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Radiomics-based classification of hepatocellular carcinoma and hepatic haemangioma on precontrast magnetic resonance images

BMC Medical Imaging. 2019;19(1):1-11 DOI 10.1186/s12880-019-0321-9

 

Journal Homepage

Journal Title: BMC Medical Imaging

ISSN: 1471-2342 (Online)

Publisher: BMC

LCC Subject Category: Medicine: Medicine (General): Medical technology

Country of publisher: United Kingdom

Language of fulltext: English

Full-text formats available: PDF, HTML

 

AUTHORS


Jingjun Wu (Department of Radiology, the First Affiliated Hospital of Dalian Medical University; Xigang district)

Ailian Liu (Department of Radiology, the First Affiliated Hospital of Dalian Medical University; Xigang district)

Jingjing Cui (Huiying Medical Technology Co., Ltd)

Anliang Chen (Department of Radiology, the First Affiliated Hospital of Dalian Medical University; Xigang district)

Qingwei Song (Department of Radiology, the First Affiliated Hospital of Dalian Medical University; Xigang district)

Lizhi Xie (GE Healthcare, MR Research)

EDITORIAL INFORMATION

Open peer review

Editorial Board

Instructions for authors

Time From Submission to Publication: 27 weeks

 

Abstract | Full Text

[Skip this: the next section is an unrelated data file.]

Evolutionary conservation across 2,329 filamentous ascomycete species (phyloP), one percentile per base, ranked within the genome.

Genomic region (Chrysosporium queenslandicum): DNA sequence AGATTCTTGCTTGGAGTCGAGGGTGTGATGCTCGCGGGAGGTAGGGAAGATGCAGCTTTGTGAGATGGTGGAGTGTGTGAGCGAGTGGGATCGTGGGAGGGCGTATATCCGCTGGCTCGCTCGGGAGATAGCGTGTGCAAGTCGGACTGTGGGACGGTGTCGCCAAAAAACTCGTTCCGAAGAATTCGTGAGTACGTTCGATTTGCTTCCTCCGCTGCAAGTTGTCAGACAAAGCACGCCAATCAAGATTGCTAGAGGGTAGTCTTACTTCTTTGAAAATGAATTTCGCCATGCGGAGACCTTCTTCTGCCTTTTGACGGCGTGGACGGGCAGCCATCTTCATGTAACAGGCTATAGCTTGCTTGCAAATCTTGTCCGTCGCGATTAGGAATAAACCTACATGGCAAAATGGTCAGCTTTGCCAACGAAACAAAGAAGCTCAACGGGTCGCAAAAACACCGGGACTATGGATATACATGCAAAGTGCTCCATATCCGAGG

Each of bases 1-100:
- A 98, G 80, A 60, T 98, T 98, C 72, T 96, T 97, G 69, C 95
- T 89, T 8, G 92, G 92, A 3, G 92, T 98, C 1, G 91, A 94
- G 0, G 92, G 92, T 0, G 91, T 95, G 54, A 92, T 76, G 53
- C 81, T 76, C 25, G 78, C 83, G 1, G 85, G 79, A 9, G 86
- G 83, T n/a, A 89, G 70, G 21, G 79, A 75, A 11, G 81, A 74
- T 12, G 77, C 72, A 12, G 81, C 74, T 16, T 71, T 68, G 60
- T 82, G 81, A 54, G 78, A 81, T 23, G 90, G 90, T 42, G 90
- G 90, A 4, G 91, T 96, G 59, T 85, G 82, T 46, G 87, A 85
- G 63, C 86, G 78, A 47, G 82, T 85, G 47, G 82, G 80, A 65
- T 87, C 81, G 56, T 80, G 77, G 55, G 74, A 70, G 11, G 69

Abstract Background To evaluate the feasibility of using radiomics with precontrast magnetic resonance imaging for classifying hepatocellular carcinoma (HCC) and hepatic haemangioma (HH). Methods This study enrolled 369 consecutive patients with 446 lesions (a total of 222 HCCs and 224 HHs). A training set was constituted by randomly selecting 80% of the samples and the remaining samples were used to test. On magnetic resonance (MR) images of HCC and HH obtained with in-phase, out-phase, T2-weighted imaging (T2WI), and diffusion-weighted imaging (DWI) sequences, we outlined the target lesions and extracted 1029 radiomics features, which were classified as first-, second-, higher-order statistics and shape features. Then, the variance threshold, select k best, and least absolute shrinkage and selection operator algorithms were explored for dimensionality reduction of the features. We used four classifiers (decision tree, random forest, K nearest neighbours, and logistic regression) to identify HCC and HH on the basis of radiomics features. Two abdominal radiologists also performed the conventional qualitative analysis for classification of HCC and HH. Diagnostic performances of radiomics and radiologists were evaluated by receiver operating characteristic (ROC) analysis. Results Valuable radiomics features for building a radiomics signature were extracted from in-phase (n = 22), out-phase (n = 24), T2WI (n = 34) and DWI (n = 24) sequences. In comparison, the logistic regression classifier showed better predictive ability by combining four sequences. In the training set, the area under the ROC curve (AUC) was 0.86 (sensitivity: 0.76; specificity: 0.78), and in the testing set, the AUC was 0.89 (sensitivity: 0.822; specificity: 0.714). The diagnostic performance for the optimal radiomics-based combined model was significantly higher than that for the less experienced radiologist (2-years experience) (AUC = 0.702, p < 0.05), and had no statistic difference with the experienced radiologist (10-years experience) (AUC = 0.908, p>0.05). Conclusions We developed and validated a radiomics signature as an adjunct tool to distinguish HCC and HH by combining in-phase, out-phase, T2W, and DW MR images, which outperformed the less experienced radiologist (2-years experience), and was nearly equal to the experienced radiologist (10-years experience).